XF86Config file configured, you're ready to fire up the
X server and give it a spin. First, be sure that
is on your path.
The command to start up XFree86 is
This is a front-end to
xinit(in case you're used to using
xiniton other UNIX systems).
This command will start the X server and run the commands found in the
.xinitrc in your home directory.
.xinitrc is just a
shell script containing X clients to run. If this file does not exist,
the system default
/usr/X11R6/lib/X11/xinit/xinitrc will be used.
.xinitrc file looks like this:
This script will start up two
#!/bin/sh xterm -fn 7x13bold -geometry 80x32+10+50 & xterm -fn 9x15bold -geometry 80x34+30-10 & oclock -geometry 70x70-7+7 & xsetroot -solid midnightblue & exec twm
oclock, and set the root window (background) color to
midnightblue. It will then start up
twm, the window manager. Note that
twmis executed with the shell's
execstatement; this causes the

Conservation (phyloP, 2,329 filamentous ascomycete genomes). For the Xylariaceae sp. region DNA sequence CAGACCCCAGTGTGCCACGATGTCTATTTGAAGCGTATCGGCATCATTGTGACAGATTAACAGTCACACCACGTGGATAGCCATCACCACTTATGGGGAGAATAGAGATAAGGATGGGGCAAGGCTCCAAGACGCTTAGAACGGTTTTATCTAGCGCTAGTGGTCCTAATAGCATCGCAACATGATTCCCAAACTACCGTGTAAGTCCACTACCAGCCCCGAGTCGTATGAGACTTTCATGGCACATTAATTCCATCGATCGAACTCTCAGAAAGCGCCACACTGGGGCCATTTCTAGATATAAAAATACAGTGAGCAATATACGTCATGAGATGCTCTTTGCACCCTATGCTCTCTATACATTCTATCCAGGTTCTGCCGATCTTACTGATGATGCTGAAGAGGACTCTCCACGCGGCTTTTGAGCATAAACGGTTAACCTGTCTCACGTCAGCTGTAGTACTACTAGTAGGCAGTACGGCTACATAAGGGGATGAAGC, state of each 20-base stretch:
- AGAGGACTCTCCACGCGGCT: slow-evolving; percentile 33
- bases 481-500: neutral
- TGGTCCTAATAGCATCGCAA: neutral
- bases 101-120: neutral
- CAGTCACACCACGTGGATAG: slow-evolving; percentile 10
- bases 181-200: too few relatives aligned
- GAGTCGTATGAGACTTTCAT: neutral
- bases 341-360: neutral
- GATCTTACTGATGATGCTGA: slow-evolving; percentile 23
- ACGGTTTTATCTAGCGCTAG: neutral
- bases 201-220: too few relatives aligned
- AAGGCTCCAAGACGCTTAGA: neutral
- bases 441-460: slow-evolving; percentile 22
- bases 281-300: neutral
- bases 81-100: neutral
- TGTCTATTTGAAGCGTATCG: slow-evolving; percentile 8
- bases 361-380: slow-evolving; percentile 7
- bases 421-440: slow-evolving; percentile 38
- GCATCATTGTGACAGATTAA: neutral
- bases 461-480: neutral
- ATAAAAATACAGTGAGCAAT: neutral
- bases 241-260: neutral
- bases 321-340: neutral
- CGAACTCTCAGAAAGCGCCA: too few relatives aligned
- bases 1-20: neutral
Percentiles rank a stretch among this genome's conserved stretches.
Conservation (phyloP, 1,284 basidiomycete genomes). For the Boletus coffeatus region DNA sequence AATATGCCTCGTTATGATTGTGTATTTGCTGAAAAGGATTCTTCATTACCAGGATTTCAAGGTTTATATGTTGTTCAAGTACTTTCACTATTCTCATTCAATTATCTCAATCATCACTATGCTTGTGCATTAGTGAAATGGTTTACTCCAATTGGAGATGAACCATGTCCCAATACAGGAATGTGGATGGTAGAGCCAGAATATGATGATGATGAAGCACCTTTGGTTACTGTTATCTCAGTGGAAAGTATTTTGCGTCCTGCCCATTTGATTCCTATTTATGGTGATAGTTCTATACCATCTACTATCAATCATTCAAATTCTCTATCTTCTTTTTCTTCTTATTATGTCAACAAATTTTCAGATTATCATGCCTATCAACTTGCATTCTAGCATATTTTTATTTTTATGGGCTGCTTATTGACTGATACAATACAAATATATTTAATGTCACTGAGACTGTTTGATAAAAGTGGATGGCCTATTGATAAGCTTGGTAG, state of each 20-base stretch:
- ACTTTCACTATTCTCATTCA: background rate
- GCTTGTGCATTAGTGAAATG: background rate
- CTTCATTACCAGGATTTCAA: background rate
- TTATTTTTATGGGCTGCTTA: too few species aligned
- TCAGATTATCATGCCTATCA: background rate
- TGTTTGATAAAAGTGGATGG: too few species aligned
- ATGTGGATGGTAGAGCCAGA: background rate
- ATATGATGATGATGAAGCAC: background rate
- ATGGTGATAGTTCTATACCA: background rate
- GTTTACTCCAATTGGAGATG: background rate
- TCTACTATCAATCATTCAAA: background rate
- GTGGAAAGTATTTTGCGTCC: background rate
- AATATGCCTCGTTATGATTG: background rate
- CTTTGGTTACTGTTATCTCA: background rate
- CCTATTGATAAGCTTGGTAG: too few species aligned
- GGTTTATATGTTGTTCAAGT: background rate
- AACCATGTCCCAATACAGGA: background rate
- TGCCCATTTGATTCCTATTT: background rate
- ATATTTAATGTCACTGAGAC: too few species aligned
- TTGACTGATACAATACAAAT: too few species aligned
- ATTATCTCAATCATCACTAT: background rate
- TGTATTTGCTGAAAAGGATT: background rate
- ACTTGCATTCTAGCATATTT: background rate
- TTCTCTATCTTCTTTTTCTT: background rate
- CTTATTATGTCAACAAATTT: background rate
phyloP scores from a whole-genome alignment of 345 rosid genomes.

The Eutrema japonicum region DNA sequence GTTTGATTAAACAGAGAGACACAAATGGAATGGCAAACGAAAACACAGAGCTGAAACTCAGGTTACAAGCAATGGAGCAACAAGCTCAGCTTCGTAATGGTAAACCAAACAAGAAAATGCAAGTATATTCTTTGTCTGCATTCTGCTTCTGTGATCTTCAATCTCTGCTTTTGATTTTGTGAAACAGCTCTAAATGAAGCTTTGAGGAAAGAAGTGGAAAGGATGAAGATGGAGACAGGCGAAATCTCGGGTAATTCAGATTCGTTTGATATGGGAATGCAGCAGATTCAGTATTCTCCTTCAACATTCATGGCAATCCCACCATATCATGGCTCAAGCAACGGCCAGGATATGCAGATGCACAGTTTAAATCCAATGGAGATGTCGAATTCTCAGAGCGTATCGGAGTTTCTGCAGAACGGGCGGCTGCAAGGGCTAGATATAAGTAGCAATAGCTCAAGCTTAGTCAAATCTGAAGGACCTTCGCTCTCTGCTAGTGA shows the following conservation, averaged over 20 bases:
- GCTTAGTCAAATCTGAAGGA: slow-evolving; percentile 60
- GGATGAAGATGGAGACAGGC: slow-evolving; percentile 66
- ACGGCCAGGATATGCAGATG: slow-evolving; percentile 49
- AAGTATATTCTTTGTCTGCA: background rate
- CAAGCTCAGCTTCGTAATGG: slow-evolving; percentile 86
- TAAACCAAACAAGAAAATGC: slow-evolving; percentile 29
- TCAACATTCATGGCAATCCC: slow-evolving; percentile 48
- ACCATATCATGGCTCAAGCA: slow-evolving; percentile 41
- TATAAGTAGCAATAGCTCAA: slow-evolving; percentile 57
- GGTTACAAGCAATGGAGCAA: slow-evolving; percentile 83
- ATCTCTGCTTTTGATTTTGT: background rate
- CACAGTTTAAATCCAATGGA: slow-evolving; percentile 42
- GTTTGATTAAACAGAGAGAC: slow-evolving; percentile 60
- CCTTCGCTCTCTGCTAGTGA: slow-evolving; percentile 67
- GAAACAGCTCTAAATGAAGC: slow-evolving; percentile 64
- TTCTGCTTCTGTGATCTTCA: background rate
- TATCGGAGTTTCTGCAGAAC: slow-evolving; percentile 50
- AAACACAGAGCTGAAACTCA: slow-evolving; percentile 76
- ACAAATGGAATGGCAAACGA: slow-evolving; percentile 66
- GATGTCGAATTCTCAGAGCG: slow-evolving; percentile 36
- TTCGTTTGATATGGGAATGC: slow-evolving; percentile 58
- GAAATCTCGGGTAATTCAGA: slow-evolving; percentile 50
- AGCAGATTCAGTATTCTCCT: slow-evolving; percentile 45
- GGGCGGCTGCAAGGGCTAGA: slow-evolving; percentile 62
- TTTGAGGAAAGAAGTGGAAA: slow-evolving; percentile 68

xinitprocess to be replaced with
twm. Once the
twmprocess exits, the X server will shut down. You can cause
twmto exit by using the root menus: depress mouse button 1 on the desktop background---this will display a pop up menu which will allow you to
Be sure that the last command in
.xinitrc is started with
and that it is not placed into the background (no ampersand on the end of
the line). Otherwise the X server will shut down as soon as it has
started the clients in the
Alternately, you can exit X by pressing
in combination. This will kill the X server directly, exiting the window
The above is a very, very simple desktop configuration. Many wonderful
programs and configurations are available with a bit of work
For example, the
fvwm window manager will
provide a virtual desktop, and you can customize colors, fonts,
window sizes and positions, and so forth to your heart's content.
If you are new to the X Window System environment, we strongly suggest
picking up a book such as The X Window System: A User's Guide.
Using and configuring X is far too in-depth
to cover here. See the man pages for
twm for clues on getting started.
This document is copyright 1996 by Eric S. Raymond. You may use, disseminate, and reproduce it freely, provided you:
These restrictions are intended to protect potential readers from stale or mangled versions. If you think you have a good case for an exception, ask me.
This document was originated by Matt Welsh in the dim and backward abysm of time. Thanks, Matt!